The Netherlands has a large group of subsidized and non subsidized theatre- and dance companies.
The Netherlands has a large group of subsidized theatre- and dance companies. The ministry of OCW gives subsidy to companies in the basic infrastructure (BIS). Apart from that the Performing Arts Fund (FPK) gives long-term (four-year) subsidy on behalf of the national government as well. Provinces and municipalities also give long-term subsidy.
There are also theatre makers who do not have a permanent company or core group. Young groups and occasional initiatives often produce ad hoc. Many national productions apply for project subsidy from the FPK. Provinces, municipalities and private funds also subsidize ad hoc theatre initiatives. In Amsterdam for example you can go to the Amsterdams Fonds voor de Kunst (AFK).
Non-subsidized production occurs on various scales and can be both a positive choice and a necessary one: large-scale musical productions and small-scale performances by cabaret artists and theatre musicians are generally not eligible for subsidy and are therefore sometimes called ‘commercial’. This doesn’t mean that the productions are always big profitable successes.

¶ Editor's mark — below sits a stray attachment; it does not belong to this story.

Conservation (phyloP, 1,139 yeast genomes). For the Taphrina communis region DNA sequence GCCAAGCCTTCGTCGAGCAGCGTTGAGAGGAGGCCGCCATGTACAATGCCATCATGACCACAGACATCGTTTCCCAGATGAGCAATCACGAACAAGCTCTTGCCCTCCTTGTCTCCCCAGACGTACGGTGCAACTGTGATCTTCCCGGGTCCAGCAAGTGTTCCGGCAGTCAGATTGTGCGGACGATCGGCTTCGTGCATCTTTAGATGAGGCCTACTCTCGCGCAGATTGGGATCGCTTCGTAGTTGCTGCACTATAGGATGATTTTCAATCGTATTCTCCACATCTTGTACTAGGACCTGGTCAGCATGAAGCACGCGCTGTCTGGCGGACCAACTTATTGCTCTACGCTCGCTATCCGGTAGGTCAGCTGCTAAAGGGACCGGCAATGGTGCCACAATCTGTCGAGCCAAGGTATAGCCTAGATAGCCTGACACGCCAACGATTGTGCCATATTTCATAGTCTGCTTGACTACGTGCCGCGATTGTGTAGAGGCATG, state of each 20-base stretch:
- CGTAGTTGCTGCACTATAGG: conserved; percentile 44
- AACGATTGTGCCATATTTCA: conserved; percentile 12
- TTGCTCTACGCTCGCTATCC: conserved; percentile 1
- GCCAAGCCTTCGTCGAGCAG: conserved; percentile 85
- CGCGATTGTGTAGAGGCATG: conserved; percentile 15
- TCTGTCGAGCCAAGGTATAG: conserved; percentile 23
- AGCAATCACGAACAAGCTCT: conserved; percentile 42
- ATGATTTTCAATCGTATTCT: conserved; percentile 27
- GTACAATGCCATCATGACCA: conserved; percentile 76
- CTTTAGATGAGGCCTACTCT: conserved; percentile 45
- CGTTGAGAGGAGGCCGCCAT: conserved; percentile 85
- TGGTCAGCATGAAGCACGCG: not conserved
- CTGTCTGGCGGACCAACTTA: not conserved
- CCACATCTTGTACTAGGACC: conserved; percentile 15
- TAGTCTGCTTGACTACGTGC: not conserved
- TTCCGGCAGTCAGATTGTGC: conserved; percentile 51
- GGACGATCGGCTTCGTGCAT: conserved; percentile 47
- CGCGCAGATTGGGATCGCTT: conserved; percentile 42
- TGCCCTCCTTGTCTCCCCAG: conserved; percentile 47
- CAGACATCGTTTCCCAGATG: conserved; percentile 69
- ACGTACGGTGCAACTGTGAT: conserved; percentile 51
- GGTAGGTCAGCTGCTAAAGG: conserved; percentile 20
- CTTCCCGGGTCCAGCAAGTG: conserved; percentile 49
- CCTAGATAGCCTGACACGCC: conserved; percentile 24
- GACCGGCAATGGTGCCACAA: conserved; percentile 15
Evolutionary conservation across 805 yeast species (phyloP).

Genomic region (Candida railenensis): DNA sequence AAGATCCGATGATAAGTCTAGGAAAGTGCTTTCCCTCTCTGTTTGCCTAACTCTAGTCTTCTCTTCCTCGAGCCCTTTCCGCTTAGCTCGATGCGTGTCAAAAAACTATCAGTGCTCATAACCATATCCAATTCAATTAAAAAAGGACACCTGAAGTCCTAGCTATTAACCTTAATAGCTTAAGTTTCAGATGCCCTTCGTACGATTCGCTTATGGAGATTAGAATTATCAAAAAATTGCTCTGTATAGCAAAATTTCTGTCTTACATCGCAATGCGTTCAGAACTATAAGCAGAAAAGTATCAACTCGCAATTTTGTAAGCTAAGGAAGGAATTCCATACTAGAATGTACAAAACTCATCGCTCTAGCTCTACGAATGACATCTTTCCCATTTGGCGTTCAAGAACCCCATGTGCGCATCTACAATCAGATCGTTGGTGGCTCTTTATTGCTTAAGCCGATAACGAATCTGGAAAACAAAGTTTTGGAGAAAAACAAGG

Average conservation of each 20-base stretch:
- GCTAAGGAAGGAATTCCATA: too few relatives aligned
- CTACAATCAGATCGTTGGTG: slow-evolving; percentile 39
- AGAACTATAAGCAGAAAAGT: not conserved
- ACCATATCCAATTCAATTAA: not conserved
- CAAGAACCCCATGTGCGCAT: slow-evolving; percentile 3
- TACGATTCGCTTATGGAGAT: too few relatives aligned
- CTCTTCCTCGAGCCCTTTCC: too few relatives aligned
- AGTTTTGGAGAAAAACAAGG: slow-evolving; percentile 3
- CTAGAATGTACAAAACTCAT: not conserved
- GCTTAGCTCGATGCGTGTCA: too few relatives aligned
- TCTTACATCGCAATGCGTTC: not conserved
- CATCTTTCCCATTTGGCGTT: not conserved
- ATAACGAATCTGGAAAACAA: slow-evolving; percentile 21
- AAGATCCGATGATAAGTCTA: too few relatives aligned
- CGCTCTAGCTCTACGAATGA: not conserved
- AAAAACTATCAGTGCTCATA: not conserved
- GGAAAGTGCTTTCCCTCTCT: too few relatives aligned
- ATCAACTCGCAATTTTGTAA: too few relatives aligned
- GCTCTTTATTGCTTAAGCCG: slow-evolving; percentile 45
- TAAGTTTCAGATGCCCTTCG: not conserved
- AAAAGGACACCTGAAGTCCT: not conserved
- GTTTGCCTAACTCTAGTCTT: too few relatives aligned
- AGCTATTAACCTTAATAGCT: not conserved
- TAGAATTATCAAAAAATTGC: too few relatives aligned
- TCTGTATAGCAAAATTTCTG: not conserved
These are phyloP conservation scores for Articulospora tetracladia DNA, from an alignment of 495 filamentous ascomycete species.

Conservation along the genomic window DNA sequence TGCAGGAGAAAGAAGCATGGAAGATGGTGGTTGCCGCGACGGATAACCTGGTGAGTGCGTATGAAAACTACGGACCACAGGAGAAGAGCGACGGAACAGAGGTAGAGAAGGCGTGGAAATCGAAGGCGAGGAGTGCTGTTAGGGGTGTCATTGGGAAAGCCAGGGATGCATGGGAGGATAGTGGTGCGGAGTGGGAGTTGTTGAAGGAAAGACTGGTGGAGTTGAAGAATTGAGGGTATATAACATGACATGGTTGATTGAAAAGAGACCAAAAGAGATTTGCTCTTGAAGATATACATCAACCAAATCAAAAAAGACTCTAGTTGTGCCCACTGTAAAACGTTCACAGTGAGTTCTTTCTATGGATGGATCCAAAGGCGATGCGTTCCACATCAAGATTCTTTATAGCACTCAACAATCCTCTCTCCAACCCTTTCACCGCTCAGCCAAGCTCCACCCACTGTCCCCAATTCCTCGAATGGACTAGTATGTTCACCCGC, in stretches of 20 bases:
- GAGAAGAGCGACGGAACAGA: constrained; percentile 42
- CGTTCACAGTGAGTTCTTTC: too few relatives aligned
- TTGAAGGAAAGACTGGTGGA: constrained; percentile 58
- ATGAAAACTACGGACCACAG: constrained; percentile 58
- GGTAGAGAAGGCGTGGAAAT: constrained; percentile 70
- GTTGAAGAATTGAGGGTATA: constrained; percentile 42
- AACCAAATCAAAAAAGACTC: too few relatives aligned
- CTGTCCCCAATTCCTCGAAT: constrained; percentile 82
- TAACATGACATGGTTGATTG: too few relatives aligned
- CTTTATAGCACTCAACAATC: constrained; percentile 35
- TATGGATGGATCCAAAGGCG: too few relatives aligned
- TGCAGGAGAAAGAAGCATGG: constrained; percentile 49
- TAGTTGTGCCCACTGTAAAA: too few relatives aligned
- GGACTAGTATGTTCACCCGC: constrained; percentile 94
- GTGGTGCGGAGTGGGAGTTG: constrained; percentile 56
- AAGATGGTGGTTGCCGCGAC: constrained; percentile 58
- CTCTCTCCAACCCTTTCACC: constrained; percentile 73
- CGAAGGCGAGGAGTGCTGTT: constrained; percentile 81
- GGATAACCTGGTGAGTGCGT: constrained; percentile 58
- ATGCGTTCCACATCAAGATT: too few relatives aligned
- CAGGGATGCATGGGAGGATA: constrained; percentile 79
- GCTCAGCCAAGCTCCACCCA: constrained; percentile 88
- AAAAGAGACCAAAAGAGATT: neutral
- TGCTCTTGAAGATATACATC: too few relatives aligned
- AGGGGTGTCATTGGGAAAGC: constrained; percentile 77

Companies and young talent
Talent development is one of the priorities of the Dutch cultural policy. The BIS companies have been given the task to invest in talent development. For theatre the National Theatre, Internationaal Theater Amsterdam and the RO Theater have talent development programs. Het Nationale Ballet, Nederlands Dans Theater and Scapino Ballet Rotterdam have initiatives for young talented dancers. Moving Futures for dance and The Coproducers for dance and theatre are initiatives for talent development of joint theatres.